Monday, July 17, 2006

The open world or the closed world?

David Ben-Gurion, Israel's first Prime Minister, said that the choice between alignment with the United States or with the late unlamented Soviet Union was a simple choice between the open world and the closed world. Like any sane leader, he chose the open world. Such a choice confronts Jewry today.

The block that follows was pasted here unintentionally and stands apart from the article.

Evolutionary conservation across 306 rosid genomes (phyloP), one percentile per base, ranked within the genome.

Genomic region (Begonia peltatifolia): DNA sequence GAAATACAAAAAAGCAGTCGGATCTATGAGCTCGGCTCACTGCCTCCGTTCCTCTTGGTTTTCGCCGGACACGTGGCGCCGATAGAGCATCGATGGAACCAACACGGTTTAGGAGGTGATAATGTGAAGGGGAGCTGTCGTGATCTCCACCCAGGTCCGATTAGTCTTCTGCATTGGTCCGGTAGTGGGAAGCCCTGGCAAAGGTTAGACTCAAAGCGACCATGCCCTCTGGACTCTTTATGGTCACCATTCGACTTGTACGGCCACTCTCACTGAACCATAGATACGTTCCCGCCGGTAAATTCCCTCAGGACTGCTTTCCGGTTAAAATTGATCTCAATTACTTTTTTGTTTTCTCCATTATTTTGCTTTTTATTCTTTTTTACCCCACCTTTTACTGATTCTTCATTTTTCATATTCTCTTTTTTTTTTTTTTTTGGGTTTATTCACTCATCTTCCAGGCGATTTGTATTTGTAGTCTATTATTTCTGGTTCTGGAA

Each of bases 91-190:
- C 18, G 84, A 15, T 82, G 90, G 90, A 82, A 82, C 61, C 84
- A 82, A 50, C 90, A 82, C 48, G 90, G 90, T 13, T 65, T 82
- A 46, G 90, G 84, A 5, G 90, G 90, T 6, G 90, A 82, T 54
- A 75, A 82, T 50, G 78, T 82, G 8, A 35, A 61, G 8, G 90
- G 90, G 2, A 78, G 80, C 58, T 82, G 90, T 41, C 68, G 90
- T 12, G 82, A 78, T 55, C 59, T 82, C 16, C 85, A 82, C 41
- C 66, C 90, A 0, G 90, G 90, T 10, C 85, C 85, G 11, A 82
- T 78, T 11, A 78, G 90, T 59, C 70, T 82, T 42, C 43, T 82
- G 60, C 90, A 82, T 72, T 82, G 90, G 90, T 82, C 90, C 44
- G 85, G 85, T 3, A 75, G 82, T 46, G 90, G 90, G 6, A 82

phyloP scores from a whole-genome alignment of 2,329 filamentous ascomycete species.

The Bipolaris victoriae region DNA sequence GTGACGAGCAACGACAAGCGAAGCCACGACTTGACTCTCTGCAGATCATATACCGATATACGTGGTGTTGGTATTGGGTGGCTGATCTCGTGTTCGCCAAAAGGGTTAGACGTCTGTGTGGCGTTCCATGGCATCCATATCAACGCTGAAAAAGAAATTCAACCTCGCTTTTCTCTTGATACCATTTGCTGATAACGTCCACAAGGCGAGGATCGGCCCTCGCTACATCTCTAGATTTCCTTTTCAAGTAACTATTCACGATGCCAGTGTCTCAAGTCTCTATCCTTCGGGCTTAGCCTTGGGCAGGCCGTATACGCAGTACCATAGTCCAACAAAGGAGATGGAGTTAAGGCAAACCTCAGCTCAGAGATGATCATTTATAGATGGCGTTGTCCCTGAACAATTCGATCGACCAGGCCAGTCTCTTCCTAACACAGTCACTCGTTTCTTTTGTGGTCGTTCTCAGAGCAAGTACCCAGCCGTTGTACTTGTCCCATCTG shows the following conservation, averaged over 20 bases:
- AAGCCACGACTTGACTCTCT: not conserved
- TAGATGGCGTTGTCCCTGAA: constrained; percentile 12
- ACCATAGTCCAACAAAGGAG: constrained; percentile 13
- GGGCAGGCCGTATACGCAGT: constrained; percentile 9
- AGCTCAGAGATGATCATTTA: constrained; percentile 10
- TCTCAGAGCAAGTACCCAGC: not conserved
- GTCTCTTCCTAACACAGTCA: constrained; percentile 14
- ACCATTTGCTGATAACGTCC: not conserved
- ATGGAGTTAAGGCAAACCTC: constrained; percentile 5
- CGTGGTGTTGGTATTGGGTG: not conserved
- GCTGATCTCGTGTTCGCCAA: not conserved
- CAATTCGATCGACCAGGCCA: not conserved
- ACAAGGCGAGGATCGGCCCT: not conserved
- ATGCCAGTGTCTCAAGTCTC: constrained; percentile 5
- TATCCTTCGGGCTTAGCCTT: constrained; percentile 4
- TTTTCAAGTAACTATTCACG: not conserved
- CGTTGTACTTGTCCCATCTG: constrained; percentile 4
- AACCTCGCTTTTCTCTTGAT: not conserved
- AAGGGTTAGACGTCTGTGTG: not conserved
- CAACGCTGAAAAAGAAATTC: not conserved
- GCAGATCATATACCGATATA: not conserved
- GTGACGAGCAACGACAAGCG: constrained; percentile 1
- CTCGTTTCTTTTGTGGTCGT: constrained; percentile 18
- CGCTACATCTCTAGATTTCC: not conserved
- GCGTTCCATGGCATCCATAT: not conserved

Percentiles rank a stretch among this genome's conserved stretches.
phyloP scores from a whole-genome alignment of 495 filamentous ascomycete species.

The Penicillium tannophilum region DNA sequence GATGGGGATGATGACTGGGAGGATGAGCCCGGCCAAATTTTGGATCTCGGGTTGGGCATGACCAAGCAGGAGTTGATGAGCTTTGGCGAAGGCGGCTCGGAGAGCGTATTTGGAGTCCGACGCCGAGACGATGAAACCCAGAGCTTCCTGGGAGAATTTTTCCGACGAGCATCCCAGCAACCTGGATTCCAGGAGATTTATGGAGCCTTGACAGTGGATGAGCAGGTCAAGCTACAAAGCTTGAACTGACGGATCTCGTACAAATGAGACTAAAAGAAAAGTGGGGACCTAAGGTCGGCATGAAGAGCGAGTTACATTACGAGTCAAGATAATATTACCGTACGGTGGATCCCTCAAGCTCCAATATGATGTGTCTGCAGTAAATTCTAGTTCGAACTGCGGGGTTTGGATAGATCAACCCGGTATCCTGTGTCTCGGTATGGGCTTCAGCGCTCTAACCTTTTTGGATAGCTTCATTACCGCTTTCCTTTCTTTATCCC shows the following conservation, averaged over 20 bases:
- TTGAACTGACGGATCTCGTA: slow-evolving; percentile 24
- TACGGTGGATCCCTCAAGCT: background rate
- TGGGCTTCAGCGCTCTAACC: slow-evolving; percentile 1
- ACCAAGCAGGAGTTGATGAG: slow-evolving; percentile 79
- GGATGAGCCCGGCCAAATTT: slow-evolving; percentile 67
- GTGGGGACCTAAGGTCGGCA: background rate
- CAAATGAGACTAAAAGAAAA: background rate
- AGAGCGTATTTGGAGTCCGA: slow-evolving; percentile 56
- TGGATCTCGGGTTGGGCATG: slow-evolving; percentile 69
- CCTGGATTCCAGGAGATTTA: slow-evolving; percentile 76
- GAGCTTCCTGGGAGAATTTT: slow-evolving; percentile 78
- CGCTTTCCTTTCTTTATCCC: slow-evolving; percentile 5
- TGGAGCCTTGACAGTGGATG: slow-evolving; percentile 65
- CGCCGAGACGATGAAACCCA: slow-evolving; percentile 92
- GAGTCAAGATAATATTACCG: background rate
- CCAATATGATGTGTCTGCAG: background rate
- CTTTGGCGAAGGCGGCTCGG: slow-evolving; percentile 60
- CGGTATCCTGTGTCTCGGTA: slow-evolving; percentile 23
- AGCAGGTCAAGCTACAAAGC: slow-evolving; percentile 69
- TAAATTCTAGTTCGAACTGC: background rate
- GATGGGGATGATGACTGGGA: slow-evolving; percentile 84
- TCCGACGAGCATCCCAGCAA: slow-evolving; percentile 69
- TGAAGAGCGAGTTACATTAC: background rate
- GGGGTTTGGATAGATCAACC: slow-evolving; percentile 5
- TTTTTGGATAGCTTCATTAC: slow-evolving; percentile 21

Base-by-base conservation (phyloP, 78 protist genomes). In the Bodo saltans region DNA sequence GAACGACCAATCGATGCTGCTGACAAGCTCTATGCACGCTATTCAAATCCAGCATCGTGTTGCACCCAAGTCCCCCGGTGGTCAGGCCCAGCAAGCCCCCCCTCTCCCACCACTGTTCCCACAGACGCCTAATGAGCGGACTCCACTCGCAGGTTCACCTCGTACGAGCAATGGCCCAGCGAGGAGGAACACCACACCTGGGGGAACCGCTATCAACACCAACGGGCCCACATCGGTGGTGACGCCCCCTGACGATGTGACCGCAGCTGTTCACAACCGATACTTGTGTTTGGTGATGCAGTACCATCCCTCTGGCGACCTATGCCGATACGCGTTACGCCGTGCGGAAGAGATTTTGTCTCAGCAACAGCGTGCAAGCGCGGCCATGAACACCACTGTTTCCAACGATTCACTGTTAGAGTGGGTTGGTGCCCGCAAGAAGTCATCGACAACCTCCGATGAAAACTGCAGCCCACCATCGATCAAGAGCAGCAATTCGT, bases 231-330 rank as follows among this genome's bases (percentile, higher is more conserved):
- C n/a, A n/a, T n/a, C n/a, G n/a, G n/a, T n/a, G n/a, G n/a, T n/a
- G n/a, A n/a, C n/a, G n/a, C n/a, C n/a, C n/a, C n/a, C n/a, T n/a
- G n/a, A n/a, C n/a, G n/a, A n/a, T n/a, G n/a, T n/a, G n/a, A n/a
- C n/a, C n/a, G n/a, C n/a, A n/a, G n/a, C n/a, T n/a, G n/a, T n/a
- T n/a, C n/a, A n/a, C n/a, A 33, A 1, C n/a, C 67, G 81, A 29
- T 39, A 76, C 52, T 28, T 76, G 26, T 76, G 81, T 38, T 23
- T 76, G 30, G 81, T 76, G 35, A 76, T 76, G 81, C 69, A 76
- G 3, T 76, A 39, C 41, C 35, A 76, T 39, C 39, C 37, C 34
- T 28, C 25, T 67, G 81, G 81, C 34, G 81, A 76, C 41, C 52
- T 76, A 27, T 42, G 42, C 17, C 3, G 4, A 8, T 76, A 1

This Tuesday evening there will be a meeting near my home in Brooklyn to raise money for Shuvu, a network of haredi religious schools in Israel. Rabbis Shmuel Berenbaum of Mir and Matisyahu Salomon of Lakewood are scheduled to speak. Those names should be familiar; they are on the rogues' gallery of signatories to the fatwa against Rabbi Natan Slifkin's books on Torah and science. At the same time, Rabbi Slifkin will be launching his new book in Queens. So, is the purpose of education to open minds or to close them, to broaden horizons or to narrow them, to show students how to think or to tell them what to think? The battle lines are drawn; let the games begin. It is tragic that we have reached this pass precisely when we are under attack from an outside enemy, but it's the same struggle. Are we to live in freedom, or under the dead hand of a medieval theocracy? The open world or the closed world? To this educator, the choice is clear.